There have been plenty of good First-Person RPG games such as Deus Ex, Fallout 3, Stalker, Morrowind, Oblivion, Skyrim, System Shock, and Vampire: The Masquerade–Bloodlines. However, none of these had the power to draw in non-RPG gamers like the unexpected hit Borderlands. Was it because it was just a good game? Not really. It succeeded for the simple reason that it did to the FPS RPG genre what Diablo did to RPG games—make them accessible to the masses. The original Borderlands had RPG elements, but instead of dominating the gameplay, these RPG mechanics built upon a shooter foundation. At the core, it was a competent shooter whose depth was enhanced with excellent customisation and deeper playing strategy enabled by its RPG roots.
Combat is even more gun happy now
If it ain't broke, don't fix it
The familiarity trickles down to the main characters, with the same classes returning for the sequel. Maya is a siren replacing Lilith from the first game. Her abilities are more focussed on the offensive side, with Phaselock being a more aggressive form of the original's Phasewalk that lets her suspend enemies in a bubble, thereby opening them for attack. A hulking dude by the name of Salvador fills in for the berserker from the first game. Termed as the gunzerker now, this new class does away with its melee focus and embraces guns instead. The idea is to wield two guns, lob multiple grenades at the same time, while also regenerating ammo and shield by the truckload. Borderland's Roland has been replaced by Axton, who is a commando depending on auto turrets to cut down enemies. Zer0 is an assassin similar to Mordecai, who depends on stealth and sniping skills to get the job done.
The skill tree is deeper and complemented with Badass Ranks
Plenty of RPG goodness
Although each character has a speciality, unlike traditional RPG games, Borderlands 2 keeps the experience inclusive by letting anyone pick up any kind of weapon and be good at it right off the bat. Having said that, each character class comes with its own signature style that affects gameplay greatly. The siren, for example, adds elemental attacks such as fire, electricity, and slag to the weapons. The assassin will favour deception and invisibility to slink up to an enemy and deliver critical damage, whereas the gunzerker goes for an all out gung-ho approach to tackling enemies. The three-pronged character skill tree similarly opens up a range of abilities that deliver very potent results when carefully combined with your strengths. Once again, the game is more lenient on those messing up their skill points by letting you respect the skill tree for a small fee at any given point in time.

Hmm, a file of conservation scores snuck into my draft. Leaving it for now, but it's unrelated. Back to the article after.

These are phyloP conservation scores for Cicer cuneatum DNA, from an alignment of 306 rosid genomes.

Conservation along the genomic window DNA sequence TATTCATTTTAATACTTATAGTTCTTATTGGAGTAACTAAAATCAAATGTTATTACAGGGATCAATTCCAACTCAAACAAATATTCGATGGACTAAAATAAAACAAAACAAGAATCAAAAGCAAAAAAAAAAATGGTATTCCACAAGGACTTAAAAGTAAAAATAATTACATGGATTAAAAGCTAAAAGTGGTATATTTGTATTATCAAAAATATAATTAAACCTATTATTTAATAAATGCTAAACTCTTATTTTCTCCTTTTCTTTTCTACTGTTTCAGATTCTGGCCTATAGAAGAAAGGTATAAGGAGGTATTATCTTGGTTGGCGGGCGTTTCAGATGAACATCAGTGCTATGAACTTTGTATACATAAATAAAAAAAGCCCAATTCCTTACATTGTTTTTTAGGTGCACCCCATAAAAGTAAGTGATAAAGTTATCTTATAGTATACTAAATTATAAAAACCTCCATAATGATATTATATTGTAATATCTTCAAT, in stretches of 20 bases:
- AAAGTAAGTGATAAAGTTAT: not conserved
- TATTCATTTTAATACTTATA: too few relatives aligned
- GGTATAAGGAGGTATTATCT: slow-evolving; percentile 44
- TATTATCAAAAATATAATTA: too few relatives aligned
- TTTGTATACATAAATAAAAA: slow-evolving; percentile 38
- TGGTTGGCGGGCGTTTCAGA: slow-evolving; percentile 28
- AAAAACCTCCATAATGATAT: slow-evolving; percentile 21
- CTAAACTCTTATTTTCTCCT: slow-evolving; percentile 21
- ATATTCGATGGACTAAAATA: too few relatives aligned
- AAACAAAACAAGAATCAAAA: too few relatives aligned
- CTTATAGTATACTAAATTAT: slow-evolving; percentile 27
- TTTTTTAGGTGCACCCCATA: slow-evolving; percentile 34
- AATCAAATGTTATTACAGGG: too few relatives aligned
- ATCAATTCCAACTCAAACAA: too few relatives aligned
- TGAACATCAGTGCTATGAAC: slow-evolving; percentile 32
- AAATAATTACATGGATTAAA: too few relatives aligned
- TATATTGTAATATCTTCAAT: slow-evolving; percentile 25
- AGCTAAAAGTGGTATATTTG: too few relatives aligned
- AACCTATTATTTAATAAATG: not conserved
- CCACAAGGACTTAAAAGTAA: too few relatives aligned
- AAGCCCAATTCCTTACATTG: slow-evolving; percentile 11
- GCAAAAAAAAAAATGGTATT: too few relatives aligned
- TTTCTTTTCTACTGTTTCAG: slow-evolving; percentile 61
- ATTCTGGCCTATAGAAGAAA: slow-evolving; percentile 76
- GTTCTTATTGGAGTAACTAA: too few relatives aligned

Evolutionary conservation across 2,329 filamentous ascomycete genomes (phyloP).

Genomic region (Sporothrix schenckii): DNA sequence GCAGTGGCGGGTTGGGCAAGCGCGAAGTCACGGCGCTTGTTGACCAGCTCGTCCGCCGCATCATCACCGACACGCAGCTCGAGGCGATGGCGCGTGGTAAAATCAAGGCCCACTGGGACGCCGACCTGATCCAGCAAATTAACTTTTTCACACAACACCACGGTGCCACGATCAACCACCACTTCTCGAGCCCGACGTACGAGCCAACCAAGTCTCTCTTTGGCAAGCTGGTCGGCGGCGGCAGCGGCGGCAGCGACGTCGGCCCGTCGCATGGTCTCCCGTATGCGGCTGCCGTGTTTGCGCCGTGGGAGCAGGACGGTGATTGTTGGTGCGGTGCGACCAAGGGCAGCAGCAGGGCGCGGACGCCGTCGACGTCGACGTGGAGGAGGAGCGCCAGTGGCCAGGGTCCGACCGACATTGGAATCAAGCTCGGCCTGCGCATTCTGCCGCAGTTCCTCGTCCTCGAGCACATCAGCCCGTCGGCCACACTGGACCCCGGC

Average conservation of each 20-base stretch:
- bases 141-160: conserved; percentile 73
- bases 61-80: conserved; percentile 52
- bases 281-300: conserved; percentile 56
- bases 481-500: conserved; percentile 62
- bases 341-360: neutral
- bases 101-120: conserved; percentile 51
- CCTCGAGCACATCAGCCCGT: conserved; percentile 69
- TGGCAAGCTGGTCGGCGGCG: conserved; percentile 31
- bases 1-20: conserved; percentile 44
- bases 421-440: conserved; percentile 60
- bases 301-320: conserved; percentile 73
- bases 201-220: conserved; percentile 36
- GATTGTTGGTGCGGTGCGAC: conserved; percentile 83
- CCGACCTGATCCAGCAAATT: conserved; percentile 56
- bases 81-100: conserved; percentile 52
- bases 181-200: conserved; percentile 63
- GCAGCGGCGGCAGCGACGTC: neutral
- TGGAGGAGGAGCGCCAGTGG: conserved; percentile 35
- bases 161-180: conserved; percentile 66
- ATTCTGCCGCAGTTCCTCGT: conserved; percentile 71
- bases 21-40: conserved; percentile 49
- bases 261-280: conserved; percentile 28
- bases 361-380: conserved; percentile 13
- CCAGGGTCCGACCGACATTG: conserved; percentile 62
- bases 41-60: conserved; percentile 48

Boss enemies are notoriously tough without friends
The weapon of choice
The more challenging missions give you really powerful weapons and shields. This loot drop mechanic, which made the first game so appealing, is one of the main driving forces in this game. The original's procedural loot generation engine was capable of generating over 17 million unique weapons by various permutations and combination of damage, accuracy, magazine size, in addition to ancillaries such as recoil, ammo consumption and elemental damage. The sequel promises even more unique weapons, but you really won't notice the difference because there's no real way to come across the same weapon twice, given the odds. It's hard to explain, but going off on a tangent in the quest of a slightly more powerful weapon tends to get way more addictive and time consuming than you can imagine.
Bullywongs serve as canno fodder to mine XP
More fun in co-op mode
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